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Are Rain Pants Meant to be Worn over Hiking Pants?

Hiking in the Rain with Joe
Hiking in the Rain with Joe

Rain pants. Now there’s a topic that I am sure many of us have different opinions about!

I almost always wear my rain pants over my hiking pants, except when I am doing laundry in a trail town and rain pants are the only pants I am wearing!

Joking aside, I wear my rain pants over my hiking pants because it’s much easier to put them on and take them off when it starts and stops raining. Think about what a hassle it would be to switch between the two every time it started or stopped raining during the day.

I also wear hiking pants under rain pants because they slow body heat loss when my outer layer is wet. It’s the same reason I wear a fleece sweater or mid-layer under a rain shell in the rain, because it keeps the cold shell fabric off my skin where it can rapidly chill me.

I know a lot of people who don’t hike with rain pants at all. This is really a regional issue; New England weather tends to be much wetter than many places in the western USA where it doesn’t rain or doesn’t rain enough. That’s why I always carry rain pants on hikes, even on dayhikes.

This was a question a reader new to backpacking sent me. What else should they know about alternatives to rain pants?

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25 comments

  1. I’m with you. My rain pants always go over my hiking pants. Though sometimes when I’m in camp I’ll wear just the rain pants if my hiking pants are damp (from not putting my rain pants on fast enough) and need to dry. As far as alternatives… Some people use ponchos. In fact I just bought a poncho tarp, so I’m looking forward to testing it out. From pics I’ve seen a poncho combined with waterproof gaiters should keep you covered. Might be easier to slip on and off too… But then if you go with a poncho tarp you won’t be protected in camp because your poncho became the shelter.

  2. @Mike Personally, I prefer a poncho. Easier to put on and off. And you get less sweaty in it (I have a breathable one). Plus it keeps your rucksack and everything in it dry as well. The only drawback is if you’re hiking in a forest and there are many branches; you get stuck easier.

  3. I’ve never found a poncho to be very effective as a substitute for rain pants. Your hiking pants still get soaking wet. This is particularly bad when you are walking down a trail and the wet bushes rub against your legs – doesn’t even have to be raining.

  4. If using a poncho, rain chaps are good to keep the legs dry while keeping over-heating at bay.

  5. When I wear rain pants I always wear them over hiking pants, however I don’t use rain pants unless I’m caught up in a sustained downpour. I prefer to rely on quick dry hiking pants as long as possible.

  6. I agree on wearing rain pants over hiking pants. Mine have zippers all the way up the legs so they’re super easy to throw on. I’ve never tried a poncho, although it seems like it would be more comfortable in the summer than rain pants. The reasons I haven’t are 1) it seems that if there’s any wind your pants would get wet anyway and 2) it would be a lot of material floating around and getting in the way. Do poncho users agree with that or does it depend on where you’re hiking?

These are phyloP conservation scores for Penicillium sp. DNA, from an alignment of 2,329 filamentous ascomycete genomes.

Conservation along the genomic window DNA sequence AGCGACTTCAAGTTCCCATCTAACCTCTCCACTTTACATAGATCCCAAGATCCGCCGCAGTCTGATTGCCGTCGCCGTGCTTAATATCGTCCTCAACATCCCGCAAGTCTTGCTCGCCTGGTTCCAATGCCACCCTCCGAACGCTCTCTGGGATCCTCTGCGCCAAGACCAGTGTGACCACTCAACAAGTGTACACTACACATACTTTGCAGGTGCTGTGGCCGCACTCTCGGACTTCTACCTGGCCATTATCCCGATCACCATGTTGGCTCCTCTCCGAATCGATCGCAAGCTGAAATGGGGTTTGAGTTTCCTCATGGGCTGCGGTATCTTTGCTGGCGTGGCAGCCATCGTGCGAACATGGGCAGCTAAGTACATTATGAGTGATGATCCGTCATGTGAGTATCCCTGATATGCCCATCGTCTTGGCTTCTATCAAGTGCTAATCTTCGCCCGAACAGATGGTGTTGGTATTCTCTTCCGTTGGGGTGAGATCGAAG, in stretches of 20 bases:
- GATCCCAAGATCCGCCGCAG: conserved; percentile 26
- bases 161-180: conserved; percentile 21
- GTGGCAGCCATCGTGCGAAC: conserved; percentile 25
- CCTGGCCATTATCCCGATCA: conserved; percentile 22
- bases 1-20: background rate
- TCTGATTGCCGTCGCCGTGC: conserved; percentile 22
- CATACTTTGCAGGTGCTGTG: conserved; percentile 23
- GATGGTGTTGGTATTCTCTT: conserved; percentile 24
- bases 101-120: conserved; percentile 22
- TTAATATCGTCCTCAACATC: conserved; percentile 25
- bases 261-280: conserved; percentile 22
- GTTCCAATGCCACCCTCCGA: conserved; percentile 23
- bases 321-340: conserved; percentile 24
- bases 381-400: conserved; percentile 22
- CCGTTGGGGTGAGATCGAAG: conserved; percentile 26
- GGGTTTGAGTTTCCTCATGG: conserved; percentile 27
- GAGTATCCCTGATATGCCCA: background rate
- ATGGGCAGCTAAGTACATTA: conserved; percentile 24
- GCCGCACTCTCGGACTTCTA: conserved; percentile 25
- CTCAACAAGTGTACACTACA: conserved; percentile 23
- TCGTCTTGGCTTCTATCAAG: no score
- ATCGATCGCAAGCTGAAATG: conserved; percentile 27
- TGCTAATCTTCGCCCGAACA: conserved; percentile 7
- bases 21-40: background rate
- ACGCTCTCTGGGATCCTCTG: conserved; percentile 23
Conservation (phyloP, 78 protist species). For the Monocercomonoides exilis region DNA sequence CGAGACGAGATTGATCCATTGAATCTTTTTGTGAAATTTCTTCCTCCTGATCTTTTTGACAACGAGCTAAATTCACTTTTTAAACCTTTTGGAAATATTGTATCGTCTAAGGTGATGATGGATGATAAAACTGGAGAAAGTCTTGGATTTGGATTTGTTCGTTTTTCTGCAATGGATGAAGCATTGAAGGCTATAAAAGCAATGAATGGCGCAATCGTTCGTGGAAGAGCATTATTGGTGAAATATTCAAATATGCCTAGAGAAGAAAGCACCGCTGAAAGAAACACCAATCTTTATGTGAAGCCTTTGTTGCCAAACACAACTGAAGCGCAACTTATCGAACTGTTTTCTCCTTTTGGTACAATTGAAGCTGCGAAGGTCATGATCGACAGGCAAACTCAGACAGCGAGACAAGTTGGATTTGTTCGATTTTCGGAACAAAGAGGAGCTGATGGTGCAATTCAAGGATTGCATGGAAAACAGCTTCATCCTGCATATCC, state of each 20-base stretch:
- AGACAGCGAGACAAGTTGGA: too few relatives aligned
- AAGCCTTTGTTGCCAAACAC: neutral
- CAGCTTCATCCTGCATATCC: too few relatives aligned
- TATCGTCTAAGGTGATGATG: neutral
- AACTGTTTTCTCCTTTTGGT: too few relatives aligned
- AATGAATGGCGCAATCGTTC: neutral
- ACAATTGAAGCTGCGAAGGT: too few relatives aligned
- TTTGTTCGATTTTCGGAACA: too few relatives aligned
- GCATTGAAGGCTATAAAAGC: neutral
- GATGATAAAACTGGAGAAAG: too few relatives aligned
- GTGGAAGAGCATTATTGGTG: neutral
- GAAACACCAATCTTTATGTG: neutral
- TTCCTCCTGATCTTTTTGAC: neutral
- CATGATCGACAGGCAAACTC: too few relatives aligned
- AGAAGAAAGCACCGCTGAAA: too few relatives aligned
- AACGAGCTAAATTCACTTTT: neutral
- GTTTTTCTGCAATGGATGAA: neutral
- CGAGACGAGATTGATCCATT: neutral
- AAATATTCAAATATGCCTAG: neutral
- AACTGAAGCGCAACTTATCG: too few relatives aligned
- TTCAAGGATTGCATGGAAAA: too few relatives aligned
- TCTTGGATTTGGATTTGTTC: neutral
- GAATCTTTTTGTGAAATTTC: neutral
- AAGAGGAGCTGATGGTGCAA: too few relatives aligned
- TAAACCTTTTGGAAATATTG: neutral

• Yes, for sure depends on where you’re going and also the time of year. In Summer I’m more concerned about overheating than cooling off too much, so a poncho works great for me. Also, if you’re wearing shorts a poncho is nice. About the flapping: yes that does happen when it’s windy, but mine has a couple of fasteners that connect the back and front between your legs so it can’t blow up higher than your behind. Works well for me. What I like is how easy they are to throw on and how they keep a lot of you dry (including your backpack). And air circulates under them easier so you don’t get that sweaty. I must admit that in colder weather I’d prefer rain pants too, but for my upper body I’d still go for the poncho.

  7. I didn’t talk much about sweating under rain paints above. Yes you will probably sweat,especially if the relative humidity is high (when it’s raining). That’s ok if you are wearing quick-drying hiking pants made out of a synthetic materials because they wil dry very quickly (heated by your body) when you take off your rain pants. It’s also ok because the rain pants will keep your body heat from escaping and keep you warm even when your hiking pants are wet. It’s another reason why you shouldn’t wear cotton hiking pants underneath your rain pants, because they take too long to dry and will actually cool you which can be very bad (hypothermia bad) when you take off your rain pants. The bottom line I guess is that wet synthetic hiking pants are better under rain pants because they will keep you warmer than wet rain pants (wet with your sweat) directly on your skin, which will chill you.

  8. I don’t think there is a single answer for this that works year ’round. I wear rain pants over my quick-dry hiking pants in the winter, only when my gators prove insufficient. In the summer, I wear a poncho that comes down to about my knees. If the bottoms of my pants start to get wet, I zip them off, as I’d rather my skin get wet than my cloths (as my sister says, humans are waterproof.)